In 2008, as part of the Supply Chain Risk Consulting practice at Marsh, I led a research project commissioned by a major client to define the term “customer centricity.” For the report (which you can download here) we interviewed a number of Fortune 100 companies with a goal answering a couple of key questions (which I have summarized below):
First, how do you define customer-centricity? Customer centricity, in the simplest terms, means putting the customer and their expectations at the center of the business model and aligning the rest of the business processes around this core constituent. While this is an intuitively simple definition, putting this into practice is much more challenging because when customer expectations change (i.e., when the center moves), the ring which represent the core business processes have to be realigned in a timely manner. Not surprisingly, the larger the business, the greater the inertia that impedes that realignment.
Technologists tend to use the “real-time” phrase to represent speed (of computing, response, etc.) which is different from managing in real-time – in other words, “how does one deal with the real world as it unfolds in real-time?”
Managing in real-time is a lot like watching a movie.
Unfortunately that is NOT how we manage business today. Instead, imagine a theater where the seating represents the management hierarchy:
- First row: These are the workers on the front-lines of business watching the movie unfold in full detail in real-time. And let’s say the movie is in English and 2 hours long.
- Second row: These are the first-line supervisors. They get to watch (see & hear) every other minute.
- Third row: These are the departmental managers. Every 5 minutes, they get summary reports (snapshots) from the second row of what’s happened so far.
- Fourth row: This row is middle management. Every 10 minutes, they get summary reports (snapshots) from the third row of what’s happened so far. They also have to translate the reports from English (operations) to Chinese (finance) for upper management – and vice versa, when they get instructions for the rows in front of them.
- Fifth row: This row is senior management. Every 30 minutes, they get summary reports (snapshots) but this group is special because they get to influence the plot of the movie. They can’t really choose the outcome due to random events beyond their control. Ideally they are supposed to do their best to make sure there is a happy ending for all – but in reality, the priorities of their row and the row behind them, the shareholders, trumps everything else.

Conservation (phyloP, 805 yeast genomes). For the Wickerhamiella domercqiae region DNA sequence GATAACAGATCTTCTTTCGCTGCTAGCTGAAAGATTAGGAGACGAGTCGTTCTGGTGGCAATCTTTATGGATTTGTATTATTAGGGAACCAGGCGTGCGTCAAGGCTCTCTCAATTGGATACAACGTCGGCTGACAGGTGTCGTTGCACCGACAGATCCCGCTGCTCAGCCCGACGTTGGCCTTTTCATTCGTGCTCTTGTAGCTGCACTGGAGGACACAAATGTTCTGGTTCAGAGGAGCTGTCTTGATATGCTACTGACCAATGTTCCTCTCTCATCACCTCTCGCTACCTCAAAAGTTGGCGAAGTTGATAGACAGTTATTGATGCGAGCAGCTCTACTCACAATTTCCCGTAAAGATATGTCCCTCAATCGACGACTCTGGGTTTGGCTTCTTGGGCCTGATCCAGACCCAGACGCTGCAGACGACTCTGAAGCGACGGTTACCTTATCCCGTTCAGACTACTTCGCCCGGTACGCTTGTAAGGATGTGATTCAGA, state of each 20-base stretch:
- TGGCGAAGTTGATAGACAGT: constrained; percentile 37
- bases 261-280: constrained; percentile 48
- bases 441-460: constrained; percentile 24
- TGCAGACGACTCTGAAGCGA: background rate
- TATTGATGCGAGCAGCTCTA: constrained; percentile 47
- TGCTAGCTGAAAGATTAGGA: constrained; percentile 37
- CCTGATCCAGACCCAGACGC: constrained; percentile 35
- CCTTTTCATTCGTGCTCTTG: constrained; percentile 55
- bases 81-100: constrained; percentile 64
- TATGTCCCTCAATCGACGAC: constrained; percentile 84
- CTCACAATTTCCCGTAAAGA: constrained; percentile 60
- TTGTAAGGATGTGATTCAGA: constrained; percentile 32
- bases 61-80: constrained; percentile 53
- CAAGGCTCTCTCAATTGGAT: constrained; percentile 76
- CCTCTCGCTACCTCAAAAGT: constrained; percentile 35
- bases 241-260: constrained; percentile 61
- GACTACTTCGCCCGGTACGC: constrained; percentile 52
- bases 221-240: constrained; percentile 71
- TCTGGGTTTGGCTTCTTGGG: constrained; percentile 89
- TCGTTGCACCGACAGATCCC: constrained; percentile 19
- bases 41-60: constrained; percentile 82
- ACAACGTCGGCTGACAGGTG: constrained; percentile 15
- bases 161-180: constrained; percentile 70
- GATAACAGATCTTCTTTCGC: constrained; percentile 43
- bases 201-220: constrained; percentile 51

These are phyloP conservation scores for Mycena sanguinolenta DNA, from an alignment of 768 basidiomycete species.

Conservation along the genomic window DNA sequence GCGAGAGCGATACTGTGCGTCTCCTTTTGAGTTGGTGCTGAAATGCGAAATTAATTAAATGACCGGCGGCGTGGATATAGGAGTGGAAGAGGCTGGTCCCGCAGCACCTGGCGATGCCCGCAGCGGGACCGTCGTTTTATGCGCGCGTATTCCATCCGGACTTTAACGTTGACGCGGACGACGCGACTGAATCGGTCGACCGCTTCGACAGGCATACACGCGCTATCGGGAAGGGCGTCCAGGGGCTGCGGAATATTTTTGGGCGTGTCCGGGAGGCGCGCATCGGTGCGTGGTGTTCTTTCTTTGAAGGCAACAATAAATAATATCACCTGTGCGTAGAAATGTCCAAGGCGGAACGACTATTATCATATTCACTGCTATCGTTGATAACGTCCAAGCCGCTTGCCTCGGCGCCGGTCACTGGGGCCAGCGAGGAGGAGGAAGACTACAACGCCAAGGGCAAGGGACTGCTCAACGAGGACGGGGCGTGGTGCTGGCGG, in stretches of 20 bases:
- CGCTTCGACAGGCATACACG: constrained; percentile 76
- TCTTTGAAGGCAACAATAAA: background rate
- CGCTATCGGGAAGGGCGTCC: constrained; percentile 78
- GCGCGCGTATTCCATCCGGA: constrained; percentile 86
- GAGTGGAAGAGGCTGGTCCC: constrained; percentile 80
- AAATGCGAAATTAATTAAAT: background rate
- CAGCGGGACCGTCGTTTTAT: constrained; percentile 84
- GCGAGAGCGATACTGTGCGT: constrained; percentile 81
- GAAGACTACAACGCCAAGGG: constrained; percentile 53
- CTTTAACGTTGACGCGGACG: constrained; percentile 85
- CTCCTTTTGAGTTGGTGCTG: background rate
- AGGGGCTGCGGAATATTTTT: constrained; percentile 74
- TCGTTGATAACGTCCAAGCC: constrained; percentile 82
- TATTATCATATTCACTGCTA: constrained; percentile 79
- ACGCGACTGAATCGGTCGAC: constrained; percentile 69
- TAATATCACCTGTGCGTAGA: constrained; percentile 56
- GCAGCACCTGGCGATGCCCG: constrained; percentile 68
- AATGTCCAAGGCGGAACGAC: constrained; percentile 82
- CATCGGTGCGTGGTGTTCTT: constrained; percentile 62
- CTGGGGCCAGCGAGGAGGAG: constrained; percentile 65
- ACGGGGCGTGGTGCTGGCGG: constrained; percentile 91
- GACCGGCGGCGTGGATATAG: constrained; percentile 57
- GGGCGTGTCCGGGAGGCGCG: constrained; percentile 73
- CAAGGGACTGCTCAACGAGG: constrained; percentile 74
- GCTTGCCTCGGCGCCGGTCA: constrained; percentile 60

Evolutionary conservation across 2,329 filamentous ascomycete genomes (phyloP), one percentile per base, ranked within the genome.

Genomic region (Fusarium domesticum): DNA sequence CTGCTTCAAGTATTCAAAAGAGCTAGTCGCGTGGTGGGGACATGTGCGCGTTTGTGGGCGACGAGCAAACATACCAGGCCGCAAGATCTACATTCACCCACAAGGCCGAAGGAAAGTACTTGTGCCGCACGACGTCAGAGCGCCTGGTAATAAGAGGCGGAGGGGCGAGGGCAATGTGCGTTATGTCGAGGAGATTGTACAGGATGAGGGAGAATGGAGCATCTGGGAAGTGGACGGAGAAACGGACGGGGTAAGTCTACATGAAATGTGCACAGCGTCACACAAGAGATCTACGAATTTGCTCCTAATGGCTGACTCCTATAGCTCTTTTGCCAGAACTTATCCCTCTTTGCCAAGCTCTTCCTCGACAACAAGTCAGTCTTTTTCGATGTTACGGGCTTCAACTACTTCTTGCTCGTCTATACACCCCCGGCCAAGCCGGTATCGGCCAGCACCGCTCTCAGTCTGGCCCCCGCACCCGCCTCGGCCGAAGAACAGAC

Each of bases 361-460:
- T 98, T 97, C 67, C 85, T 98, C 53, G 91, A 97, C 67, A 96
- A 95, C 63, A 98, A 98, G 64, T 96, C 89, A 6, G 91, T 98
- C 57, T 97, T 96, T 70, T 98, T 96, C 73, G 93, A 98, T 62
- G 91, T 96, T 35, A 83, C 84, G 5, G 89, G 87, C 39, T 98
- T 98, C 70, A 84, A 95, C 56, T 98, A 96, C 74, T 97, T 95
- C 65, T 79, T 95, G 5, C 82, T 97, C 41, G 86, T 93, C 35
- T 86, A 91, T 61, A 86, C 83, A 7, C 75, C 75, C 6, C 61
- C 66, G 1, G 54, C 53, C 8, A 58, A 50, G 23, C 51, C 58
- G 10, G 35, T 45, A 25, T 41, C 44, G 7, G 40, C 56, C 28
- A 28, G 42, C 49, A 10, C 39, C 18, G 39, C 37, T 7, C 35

- Sixth row: The shareholders in the last row get a summary report once a year (but they may also happen to have seats in the other rows or find out what is going on in other ways.)
This is essentially how we manage business today where (a) much of the information technology architecture is built around this hierarchical structure, (b) a lot of management is like driving by the rear-view mirror, (c) there is often a disconnect between operational metrics and financial metrics, and (d) as much as we claim to desire agility, the front row who watches critical events unfold in real-time is often the least empowered to respond immediately to it. Continue reading
If we observe living systems all around us, we see that they come in all shapes and sizes. Nature’s rich variety is classified along kingdoms (animal, plant, fungus, etc.), where each species possesses a certain structure and often unique shape that is designed to serve a particular purpose within nature as well as ensure its survival and adaptation through the evolutionary process.
If business has structure, then why not shape?
Today, economists frequently use the phrase “structural changes” to explain major aspects of the multifaceted impact of globalization. It is an umbrella term that captures the macroeconomic view but seldom gets into the details of the structure itself, i.e., the micro view. (And in defense of economists, their focus is the “forest” as opposed to the “trees” of the inner workings of the global supply network with its extreme complexity and processes intertwined among hundreds of businesses spread across multiple economic entities.)
To understand the structure of the network and how it evolved over time, we need to view the world through the “value chain” lens, and wind the clock back to the days of Henry Ford. Continue reading